The elderly have been sheltered from cuts, so far at least. New research from the IEA
suggests that the government could save an additional £16bn a year simply by cutting the various non-means-tested benefits older people
receive and by making some minor changes to the pensions system.
Such a cull would include: the abolition of free bus travel (which would save £1.3bn per year), free TV licences (£0.7bn) and the winter fuel allowance (£2.1bn). In addition to
those cuts, the state pension age should be raised to 66, which would save an extra £5bn. Abandoning the “triple lock” policy for pension increases from 2011 would save another
£5.6bn, and increasing the minimum income guarantee for pensioners in line with prices rather than wages would save a further £0.8bn.
Electorally, the government may fear that it has much to lose by implementing these policies. But with public spending due to return only to the levels of 2008, the coalition needs to make further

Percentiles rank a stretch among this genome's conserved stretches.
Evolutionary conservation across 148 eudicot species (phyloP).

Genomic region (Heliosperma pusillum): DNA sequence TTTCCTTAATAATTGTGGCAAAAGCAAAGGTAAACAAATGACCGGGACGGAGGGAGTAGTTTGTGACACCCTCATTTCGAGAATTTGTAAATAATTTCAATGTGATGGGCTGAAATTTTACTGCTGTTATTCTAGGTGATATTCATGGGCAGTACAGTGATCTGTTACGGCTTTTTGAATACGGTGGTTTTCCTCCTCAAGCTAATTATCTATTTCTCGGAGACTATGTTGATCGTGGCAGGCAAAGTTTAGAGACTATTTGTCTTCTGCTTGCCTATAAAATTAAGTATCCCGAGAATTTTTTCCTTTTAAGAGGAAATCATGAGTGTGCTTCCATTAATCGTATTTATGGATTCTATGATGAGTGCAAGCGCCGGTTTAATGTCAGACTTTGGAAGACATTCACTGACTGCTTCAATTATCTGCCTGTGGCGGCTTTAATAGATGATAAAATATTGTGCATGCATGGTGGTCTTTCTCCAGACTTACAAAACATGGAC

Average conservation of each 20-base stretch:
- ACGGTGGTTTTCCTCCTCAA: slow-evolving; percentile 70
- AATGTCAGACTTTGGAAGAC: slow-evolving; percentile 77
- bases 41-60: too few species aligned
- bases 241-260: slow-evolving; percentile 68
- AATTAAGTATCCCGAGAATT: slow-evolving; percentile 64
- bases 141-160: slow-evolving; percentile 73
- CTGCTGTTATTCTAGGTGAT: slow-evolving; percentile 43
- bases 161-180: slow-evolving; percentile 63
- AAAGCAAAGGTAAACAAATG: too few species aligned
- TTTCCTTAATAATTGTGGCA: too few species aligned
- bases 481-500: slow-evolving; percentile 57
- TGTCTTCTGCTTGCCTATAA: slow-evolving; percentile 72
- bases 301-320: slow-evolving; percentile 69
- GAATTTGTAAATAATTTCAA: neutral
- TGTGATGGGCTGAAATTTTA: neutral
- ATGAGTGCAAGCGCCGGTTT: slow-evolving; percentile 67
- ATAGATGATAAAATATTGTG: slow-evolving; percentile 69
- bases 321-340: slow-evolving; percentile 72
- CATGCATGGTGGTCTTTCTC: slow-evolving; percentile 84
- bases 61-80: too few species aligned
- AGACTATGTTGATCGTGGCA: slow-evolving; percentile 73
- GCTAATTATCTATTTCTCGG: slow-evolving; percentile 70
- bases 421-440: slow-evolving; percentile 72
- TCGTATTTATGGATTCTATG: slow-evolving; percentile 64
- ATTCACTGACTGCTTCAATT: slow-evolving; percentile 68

savings if it is ever to reduce taxes, which is surely a vote winner?
Many of these pensioners’ perks are gimmicks, ripe for cutting. The winter fuel allowance is a universal cash payment made regardless of how much is spent on fuel, how well off a pensioner is
and how cold the winter is. These proposals won’t leave pensioners broke and shivering. Means-tested benefits would still be available for those genuinely in need. It’s also worth
pointing out that all people – rich, poor, young and old – would be much better off if they could keep more of their own money in the first place. Currently, money goes round in circles
with people paying taxes to one government department only to reclaim it from another after having completed voluminous forms. Our proposals – and other suggestions that the IEA will be
making in the coming months – will allow room for substantial tax decreases.
Ruth Porter is the IEA’s Communications Manager.